Graston Technique is a patented form of manual therapy that uses stainless steel tools to perform tissue mobilizations. It is a kind of soft tissue mobilization used mainly by manual practitioners – Chiropractors, Osteopaths, Physical Therapists, etc.

What am I going to do about my Dupuytren’s Disease?

I’m going to take action. Many of you, reading this post, have followed me for several years – Read my posts, watching my videos, and maybe even tried some of my exercises. But how many of you have committed fully to your posture correction and long-term health?

Enroll International Dupuytren’s Data Bank

What is the difference between those of us who dabble and those who really create change in our lives?

It’s simple, but it’s not necessarily easy …

ACTION

Dupuytren’s Disease action plan

Done! Do I feel worried about my Dupuytren’s? Not really. Taking action gives me freedom from worry. When I am proactive about my health, I know I am doing everything I can to have the best healthy future possible.

Paula’s Dupuytren’s Nodule

I want to be skiing at 80, not checking into a nursing home.

What about you? Are you a victim of your circumstance or the doctor of your destiny … I hope the latter.

Further Resources: Posturecise (Level 1) – How to create a healthy posture habit for life

Foot Pain: Causes, Symptoms and Exercises – Posture Doctor

When the fascia fails to offer the appropriate shock absorption, too much pressure on your feet can damage or tear the ligaments; the fascia becomes inflamed, and the inflammation causes pain and stiffness.

What is plantar fasciitis?


Plantar fasciitis means pain in the bottom of the heel. Plantar is the sole of the foot; Fascia is the tissue; and itis is Greek for inflammation. For example, colitis is literally colon inflammation.

The plantar fascia is a thick ligament (ligaments attach bone to bone) that connects your heel to the front of your foot. It supports the arch of your foot and helps you walk.

What are the symptoms of plantar fasciitis?


The major complaint of those with plantar fasciitis is pain on the bottom of the foot near the heel. It usually affects just one foot, but it can affect both feet. Some people describe the pain as dull, while others experience a sharp stabbing pain.

The pain is usually worse in the morning when you take your first few steps, although it can also be triggered by long periods of standing or rising after a period of sitting. Climbing stairs may also be difficult due to heel stiffness. The pain is usually worse after exercise, not during.

Who gets it?


Plantar fasciitis a very common orthopedic complaint. Your plantar ligaments experience a lot of compression in your daily life. These ligaments act as shock absorbers, supporting the arch of the foot, unless the mechanics of your feet are altered in some way.

When the fascia fails to offer the appropriate shock absorption, too much pressure on your feet can damage or tear the ligaments; the fascia becomes inflamed, and the inflammation causes pain and stiffness.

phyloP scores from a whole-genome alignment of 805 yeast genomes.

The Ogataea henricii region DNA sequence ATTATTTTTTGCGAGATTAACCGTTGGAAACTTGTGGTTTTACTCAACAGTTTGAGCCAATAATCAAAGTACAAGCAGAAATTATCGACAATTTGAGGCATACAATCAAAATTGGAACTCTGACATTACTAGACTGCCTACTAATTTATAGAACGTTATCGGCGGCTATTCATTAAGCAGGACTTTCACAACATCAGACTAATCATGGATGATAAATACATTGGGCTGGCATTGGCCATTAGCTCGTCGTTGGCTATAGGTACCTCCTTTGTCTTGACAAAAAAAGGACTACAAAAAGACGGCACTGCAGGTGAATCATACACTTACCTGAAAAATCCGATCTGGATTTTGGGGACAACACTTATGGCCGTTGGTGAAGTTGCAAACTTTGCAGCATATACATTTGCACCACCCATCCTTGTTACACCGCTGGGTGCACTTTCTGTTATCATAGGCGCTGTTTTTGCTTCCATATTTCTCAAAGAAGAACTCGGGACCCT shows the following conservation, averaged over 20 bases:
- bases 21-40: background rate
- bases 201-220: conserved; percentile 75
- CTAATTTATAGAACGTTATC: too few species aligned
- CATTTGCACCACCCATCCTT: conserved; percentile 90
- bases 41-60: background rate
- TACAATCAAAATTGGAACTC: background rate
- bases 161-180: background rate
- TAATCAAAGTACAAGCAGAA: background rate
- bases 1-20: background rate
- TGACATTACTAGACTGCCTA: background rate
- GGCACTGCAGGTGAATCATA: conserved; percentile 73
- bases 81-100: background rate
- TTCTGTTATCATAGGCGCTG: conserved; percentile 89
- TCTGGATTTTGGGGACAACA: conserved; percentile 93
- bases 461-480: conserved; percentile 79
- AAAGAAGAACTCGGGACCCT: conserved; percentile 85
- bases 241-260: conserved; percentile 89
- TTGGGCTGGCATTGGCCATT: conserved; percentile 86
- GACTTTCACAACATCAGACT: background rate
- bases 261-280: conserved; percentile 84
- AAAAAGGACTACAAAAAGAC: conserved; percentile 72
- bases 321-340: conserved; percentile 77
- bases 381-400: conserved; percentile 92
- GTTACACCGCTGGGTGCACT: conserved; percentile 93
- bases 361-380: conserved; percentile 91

You’re at a greater risk of developing plantar fasciitis if you are:

  • Weight – being overweight increases the pressure on your ligaments – especially if you have sudden weight gain, for example, during pregnancy.
  • Types of exercise – Activities that place a lot of stress on your heel and attached fascia. Long-distance road runners – off road runners are at less risk – jumping sports and ballet dancing for example.
  • Occupation – a job that requires being on your feet most of the day, such as working in a factory or a restaurant, and even teachers.
  • Foot mechanics – Having very high arches, flat feet or tight Achilles tendons.
  • Shoewear – Sudden change to your usual shoewear.

Active men and women between the ages of 40 and 70 are at highest risk, and it is also slightly more common in women.

What helps?


Home treatment:

Initial home treatment includes staying off your feet and applying ice for 15 to 20 minutes, three or four times per day to reduce inflammation. Using generic arch supports in your shoes (bought at most drug stores) and doing some soft tissue work and stretching exercises may also help to relieve pain.

Soft tissue work:

Soft tissue work may help to break up sticky tissue adhesions and stimulate healing. Use ice after each session.

Exercises:


Picking up a towel: Sit on a chair and put one foot on a towel. Now grip the towel with your toes and try to pick it up. Hold it for 10 seconds. Repeat five times.

Time required: approx. 2 minutes

Ball massage: Roll a tennis ball quite firmly back and forth over the sole of your foot. Treat the whole sole of your foot from forefoot to heel. Ouch – heads up, this is painful!

Time required: approx. 3 minutes

Achilles stretch: Find a sloping driveway or hill. Look for an angle approximately 45 degrees. This stretch is often shown on stairs, but I prefer to support the heel. If you have a carpenter in the family, have them DIY a stretch block for you.

Time required: 3 minutes

In-clinic treatment


You may benefit from seeing a podiatrist who specializes in custom-made orthotics. They can also recommend appropriate shoewear and exercises.

Your doctor or healthcare practitioner may also recommend ultrasound or Low level laser therapy (LLLT) which is painless and non-invasive; plus my mother swears by laser treatment, after her acute fasciitis resolved with just one session!

Further Resources: Balance Exercises You Can do From Home